PALO ALTO, Calif. - Rhyne Williams could ask for some input about his next opponent from a teammate with a winning experience against him.
The Tennessee sophomore also has a coaching staff that has put together a couple of scouting reports on the guy that are at his disposal.
But given his own background with the familiar face on the other side of the net when the No. 3 Vols take the court today against No. 14 California in the third round of the NCAA Men's Tennis Championships, Williams will probably be just fine working off his knowledge of former Florida standout Carlos Cueto.
"The funny thing is actually I flew over to Spain for about six weeks when I was 15 or 16 and spent about four weeks practicing with this guy," Williams said after working out Wednesday at Stanford. "We played doubles together at a couple pro tournaments out there, so I know his game really well.
"It's pretty funny that he came to school over here. He's from Spain and grew up playing on red clay, and now he's over here playing in college. It's a small world."
The Spaniard has certainly seen plenty of it in his young career, which in the collegiate game started with the Gators and featured SEC Freshman of the Year Honors in 2009 before he developed tendinitis and eventually transferred to join the Golden Bears.
Cueto's previous stop with a division rival should give UT a more substantial scouting report than it might have for the rest of a team it hasn't played in nearly 20 years. Senior John-Patrick Smith has a couple of head-to-head victories to his credit that could provide a working blueprint. But Smith's game has some notable differences than that of the guy battling with Cueto this morning. And Williams has more than enough information filed away not to need much help breaking down his game.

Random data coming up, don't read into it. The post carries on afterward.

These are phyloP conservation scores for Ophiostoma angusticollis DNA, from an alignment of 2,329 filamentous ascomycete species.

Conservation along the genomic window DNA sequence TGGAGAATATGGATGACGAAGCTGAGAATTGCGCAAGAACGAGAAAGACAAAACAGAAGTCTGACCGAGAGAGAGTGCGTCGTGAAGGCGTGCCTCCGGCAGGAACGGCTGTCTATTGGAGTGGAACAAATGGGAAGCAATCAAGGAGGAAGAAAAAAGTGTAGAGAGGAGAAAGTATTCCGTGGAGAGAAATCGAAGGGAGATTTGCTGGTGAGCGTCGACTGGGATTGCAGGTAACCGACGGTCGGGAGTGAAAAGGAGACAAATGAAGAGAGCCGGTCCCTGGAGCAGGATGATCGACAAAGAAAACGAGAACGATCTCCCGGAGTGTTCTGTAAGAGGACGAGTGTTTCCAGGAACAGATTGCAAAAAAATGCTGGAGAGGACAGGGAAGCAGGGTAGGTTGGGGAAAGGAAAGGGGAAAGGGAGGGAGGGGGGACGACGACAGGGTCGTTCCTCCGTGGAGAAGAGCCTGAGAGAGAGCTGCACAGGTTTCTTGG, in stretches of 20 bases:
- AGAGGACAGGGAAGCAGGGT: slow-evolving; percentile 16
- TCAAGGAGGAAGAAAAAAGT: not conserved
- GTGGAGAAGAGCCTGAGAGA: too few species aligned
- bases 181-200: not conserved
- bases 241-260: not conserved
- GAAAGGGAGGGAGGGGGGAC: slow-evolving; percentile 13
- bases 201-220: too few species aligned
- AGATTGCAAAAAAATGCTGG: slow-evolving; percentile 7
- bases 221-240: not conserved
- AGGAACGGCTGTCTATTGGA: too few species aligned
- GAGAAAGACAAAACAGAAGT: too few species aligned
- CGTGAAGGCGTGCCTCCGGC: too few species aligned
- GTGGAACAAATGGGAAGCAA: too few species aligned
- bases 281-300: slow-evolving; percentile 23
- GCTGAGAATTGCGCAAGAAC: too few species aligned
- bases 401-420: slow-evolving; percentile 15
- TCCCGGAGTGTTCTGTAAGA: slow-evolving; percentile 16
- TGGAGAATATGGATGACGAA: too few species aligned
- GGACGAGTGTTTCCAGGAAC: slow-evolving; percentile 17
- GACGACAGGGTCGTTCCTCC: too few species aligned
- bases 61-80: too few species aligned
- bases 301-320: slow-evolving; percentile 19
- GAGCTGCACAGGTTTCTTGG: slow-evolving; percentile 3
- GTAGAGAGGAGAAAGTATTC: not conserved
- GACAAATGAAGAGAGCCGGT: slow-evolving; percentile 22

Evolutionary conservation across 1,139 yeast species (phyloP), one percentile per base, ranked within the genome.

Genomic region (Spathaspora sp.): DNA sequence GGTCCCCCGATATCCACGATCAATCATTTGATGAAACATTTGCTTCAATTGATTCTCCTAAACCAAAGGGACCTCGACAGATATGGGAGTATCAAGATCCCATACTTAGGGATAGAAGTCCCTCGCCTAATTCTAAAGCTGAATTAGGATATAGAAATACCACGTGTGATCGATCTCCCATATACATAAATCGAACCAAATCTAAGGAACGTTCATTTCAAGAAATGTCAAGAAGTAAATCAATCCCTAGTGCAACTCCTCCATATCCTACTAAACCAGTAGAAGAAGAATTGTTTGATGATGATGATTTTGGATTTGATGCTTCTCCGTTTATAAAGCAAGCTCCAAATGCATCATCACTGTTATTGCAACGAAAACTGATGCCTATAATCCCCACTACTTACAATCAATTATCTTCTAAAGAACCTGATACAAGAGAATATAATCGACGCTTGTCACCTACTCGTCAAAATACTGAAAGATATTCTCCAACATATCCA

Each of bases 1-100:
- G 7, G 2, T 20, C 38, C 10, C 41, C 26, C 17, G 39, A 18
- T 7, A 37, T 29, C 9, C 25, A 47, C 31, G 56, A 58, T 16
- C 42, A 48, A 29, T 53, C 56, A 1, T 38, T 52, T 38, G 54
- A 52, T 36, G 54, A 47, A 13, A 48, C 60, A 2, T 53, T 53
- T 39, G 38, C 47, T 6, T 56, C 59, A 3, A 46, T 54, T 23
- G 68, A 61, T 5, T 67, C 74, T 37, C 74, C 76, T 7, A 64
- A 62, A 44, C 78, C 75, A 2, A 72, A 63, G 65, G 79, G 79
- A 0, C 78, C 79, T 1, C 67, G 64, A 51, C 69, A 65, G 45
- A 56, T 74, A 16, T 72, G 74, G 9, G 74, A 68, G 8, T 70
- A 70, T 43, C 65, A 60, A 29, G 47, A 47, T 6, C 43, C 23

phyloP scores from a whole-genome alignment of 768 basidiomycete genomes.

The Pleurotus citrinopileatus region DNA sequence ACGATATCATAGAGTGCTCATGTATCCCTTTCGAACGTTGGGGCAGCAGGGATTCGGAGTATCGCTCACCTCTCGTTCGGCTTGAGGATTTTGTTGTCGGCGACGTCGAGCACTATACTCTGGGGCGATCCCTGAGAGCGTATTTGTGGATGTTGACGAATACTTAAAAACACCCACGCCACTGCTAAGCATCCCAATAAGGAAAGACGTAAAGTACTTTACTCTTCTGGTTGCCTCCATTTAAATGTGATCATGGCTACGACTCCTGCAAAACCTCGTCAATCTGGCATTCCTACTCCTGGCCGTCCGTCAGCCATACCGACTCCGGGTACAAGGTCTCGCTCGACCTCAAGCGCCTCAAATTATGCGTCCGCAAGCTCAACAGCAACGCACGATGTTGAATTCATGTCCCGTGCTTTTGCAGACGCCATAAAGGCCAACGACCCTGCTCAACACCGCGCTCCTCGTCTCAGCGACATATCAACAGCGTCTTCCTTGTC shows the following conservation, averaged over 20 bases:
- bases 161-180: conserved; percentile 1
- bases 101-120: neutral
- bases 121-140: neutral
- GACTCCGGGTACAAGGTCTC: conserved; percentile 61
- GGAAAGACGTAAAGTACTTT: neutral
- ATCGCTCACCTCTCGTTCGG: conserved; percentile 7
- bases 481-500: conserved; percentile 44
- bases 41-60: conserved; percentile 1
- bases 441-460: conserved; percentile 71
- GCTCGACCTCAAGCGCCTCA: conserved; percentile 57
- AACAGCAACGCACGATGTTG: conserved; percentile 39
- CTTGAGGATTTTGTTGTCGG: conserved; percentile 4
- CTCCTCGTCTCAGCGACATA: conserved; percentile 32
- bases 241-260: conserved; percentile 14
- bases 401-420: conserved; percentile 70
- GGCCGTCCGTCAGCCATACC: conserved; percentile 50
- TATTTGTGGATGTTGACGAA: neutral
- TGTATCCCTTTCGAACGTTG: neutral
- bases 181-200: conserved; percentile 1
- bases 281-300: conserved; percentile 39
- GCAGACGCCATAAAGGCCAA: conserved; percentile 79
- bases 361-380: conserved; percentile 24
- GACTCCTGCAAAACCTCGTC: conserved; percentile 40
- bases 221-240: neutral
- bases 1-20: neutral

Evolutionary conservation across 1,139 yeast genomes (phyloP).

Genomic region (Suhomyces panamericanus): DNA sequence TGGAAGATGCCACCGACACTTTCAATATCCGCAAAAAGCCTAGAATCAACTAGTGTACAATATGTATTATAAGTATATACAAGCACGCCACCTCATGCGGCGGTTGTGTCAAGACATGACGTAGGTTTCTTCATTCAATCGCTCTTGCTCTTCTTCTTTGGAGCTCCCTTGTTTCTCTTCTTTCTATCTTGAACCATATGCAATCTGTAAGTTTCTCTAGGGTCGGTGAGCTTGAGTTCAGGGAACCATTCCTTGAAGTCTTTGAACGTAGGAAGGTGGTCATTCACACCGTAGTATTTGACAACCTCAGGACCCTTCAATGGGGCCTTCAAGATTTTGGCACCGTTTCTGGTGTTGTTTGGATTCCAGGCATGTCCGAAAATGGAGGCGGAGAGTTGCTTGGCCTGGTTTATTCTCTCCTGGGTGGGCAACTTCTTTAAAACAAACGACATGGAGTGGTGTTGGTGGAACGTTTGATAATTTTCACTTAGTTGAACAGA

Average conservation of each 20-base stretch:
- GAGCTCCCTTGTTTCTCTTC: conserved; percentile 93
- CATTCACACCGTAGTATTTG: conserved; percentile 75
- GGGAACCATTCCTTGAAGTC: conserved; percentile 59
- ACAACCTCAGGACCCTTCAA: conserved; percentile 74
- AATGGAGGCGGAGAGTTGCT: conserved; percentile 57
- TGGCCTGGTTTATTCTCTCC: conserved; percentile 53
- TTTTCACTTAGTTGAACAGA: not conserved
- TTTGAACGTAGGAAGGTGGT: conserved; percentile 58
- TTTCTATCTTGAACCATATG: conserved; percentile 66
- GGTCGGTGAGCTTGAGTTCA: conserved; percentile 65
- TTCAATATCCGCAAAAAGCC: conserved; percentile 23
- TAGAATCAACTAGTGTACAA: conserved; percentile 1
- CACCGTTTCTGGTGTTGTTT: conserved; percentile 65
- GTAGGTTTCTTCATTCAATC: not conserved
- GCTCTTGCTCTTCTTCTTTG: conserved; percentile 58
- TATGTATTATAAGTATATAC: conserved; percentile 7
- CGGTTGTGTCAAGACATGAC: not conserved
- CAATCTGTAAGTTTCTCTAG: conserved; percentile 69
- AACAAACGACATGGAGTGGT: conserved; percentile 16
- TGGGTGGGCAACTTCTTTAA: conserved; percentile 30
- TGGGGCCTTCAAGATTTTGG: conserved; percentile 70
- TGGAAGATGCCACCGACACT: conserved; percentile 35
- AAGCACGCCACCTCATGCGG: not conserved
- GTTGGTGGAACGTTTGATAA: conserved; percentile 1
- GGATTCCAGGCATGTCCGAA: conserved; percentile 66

"I think it works both ways," UT coach Sam Winterbotham said. "Carlos knows Rhyne very well too. We know Carlos, we've seen him play (Smith), he's played him a number of times, our team has played him a number of times, and he's very good.
"But they have a bunch of good players. This is a very talented California team. In terms of scouting, we all do our homework. By this time of year, we know each other very well - even though we haven't seen each other, we've talked to people that we trust that know them."
Against teams the Vols don't usually face, they don't really have a choice but to lean on those confidants as they formulate a game plan.
Of course, having previous experience or intimate knowledge of an opponent's style can provide a nice boost. But at this stage of the year, in some respects the UT coaching staff is also trying to keep a simple approach and let its players focus on their strengths instead of possible weaknesses on the other half of the court.
"If we're trying to, as coaches, find a way to motivate or we're still trying to figure out the team we have, then we're in trouble," Winterbotham said. "This time of year the guys have hit enough tennis balls, they should be in good enough shape.
"They should be focused, and it's very simple for us. We're not working on anything specific with any one guy. We don't need to do that. Their games are hopefully firing on all cylinders right now."
The last time Williams was on the court, his game could hardly have looked sharper.
And the next time he picks up the racket, it will be up to an old teammate to try to slow him down.
"We know it's all business once you get on the court," Williams said. "You can be friends once you get off the court, but once you get on the court you are going to do your best to beat the heck out of the other guy."